We consider linear maps between normed spaces. We define what it means for a linear map to be bounded and show that this is equivalent to continuity. We define the norm of a linear operator and show that the space of all linear maps from X to Y is a vector space, which is complete if Y is complete. We give a number of examples and then discuss inverses and invertibility in some detail.
We investigate finite-dimensional normed spaces. We show that in a finite-dimensional space, all norms are equivalent, and that being compact is the same as being closed and bounded. We also show that a normed space is finite-dimensional if and only if its closed unit ball is compact, using Reisz’s Lemma.
We consider the existence of closest points in convex subsets of Hilbert sapces. In particular this enables us to define the orthogonal projection onto a closed linear subspace U of a Hilbert space H, and thereby decompose any element x of H as x=u+v, where u is an element of U and v is contained in its orthogonal complement. We also discuss ‘best approximations’ of elements of H in spaces spanned by collections of elements of H.
We show that the space C^0 is not complete in the L^1 norm and use this to motivate the abstract completion of a normed space and the Lebesgue integral. We use this approach to define the family L^p of Lebesgue spaces as the completion of the space of continuous functions in the L^p norm, and we prove some properties of these spaces.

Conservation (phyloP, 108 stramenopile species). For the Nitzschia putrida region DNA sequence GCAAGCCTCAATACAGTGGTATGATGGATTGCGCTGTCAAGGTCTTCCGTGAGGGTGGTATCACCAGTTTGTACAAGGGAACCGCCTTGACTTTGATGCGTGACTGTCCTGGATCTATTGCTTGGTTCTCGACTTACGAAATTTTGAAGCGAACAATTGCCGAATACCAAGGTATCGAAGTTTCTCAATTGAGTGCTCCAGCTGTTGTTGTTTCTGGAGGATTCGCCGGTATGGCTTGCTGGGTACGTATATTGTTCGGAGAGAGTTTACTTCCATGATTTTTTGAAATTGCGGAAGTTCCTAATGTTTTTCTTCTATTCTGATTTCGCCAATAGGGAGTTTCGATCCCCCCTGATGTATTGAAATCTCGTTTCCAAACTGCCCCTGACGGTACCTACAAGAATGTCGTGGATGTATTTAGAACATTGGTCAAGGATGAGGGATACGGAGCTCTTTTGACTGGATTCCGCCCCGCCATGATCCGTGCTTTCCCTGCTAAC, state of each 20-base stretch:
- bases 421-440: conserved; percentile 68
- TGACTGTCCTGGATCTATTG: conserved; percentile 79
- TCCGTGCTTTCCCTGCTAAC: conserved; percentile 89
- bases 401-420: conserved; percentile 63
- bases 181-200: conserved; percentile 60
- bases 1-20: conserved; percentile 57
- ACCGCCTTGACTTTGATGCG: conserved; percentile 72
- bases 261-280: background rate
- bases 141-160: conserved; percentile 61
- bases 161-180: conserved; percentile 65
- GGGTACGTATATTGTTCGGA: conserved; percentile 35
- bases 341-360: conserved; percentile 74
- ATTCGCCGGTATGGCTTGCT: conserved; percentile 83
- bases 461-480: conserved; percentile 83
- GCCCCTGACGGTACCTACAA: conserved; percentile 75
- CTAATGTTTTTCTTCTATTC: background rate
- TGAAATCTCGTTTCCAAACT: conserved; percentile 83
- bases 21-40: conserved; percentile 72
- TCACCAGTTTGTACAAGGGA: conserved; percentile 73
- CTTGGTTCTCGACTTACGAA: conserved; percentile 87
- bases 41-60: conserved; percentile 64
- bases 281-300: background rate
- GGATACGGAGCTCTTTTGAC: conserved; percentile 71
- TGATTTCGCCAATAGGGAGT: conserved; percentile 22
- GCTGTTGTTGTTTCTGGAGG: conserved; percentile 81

There is a canonical way to associate an element of a Banach space X with its second dual (‘double dual’) space X^{**}. If this mapping is onto, then X is said to be reflexive. We show that Hilbert spaces, l^p and L^p for 1<p<infty, are reflexive. We then prove some general properties of reflexivity, in particular that X is reflexive if and only if X^* is reflexive, and that reflexivity is inherited by subspaces.
At the opposite extreme to the results of the last chapter, we now consider unbounded operators on Hilbert spaces. We define an appropriate notion of the Hilbert adjoint in this setting and show that for unbounded self-adjoint operators, we can develop a good spectral theory.
We recall the definition of a metric sapce, along with definitions of convergence, continuity, separability, and compactness. The treatment is intentionally brisk, but proofs are included.
We define the resolvent and spectrum of a bounded linear operator and discuss the relationship between the spectrum and the ‘point spectrum’, which is the set of all eigenvalues. We prove some basic properties of the spectrum and the Spectral Mapping Theorem for polynomials.
It is one of the major results of finite-dimensional linear algebra that all the eigenvalues of real symmetric matrices are real and that the eigenvectors of distinct eigenvalues are orthogonal. In this chapter we prove similar results for compact self-adjoint operators on infinite-dimensional HIlbert space: we show that the spectrum consists entirely of real eigenvalues (except perhaps zero), that the multiplicity of every non-zero eigenvalue is finite, and that the eigenvectors form an orthonormal basis for H. The last fact follows from the Hilbert-Schmidt Theorem, which allows us to write such operators in terms of their eigenvalues and eigenvectors.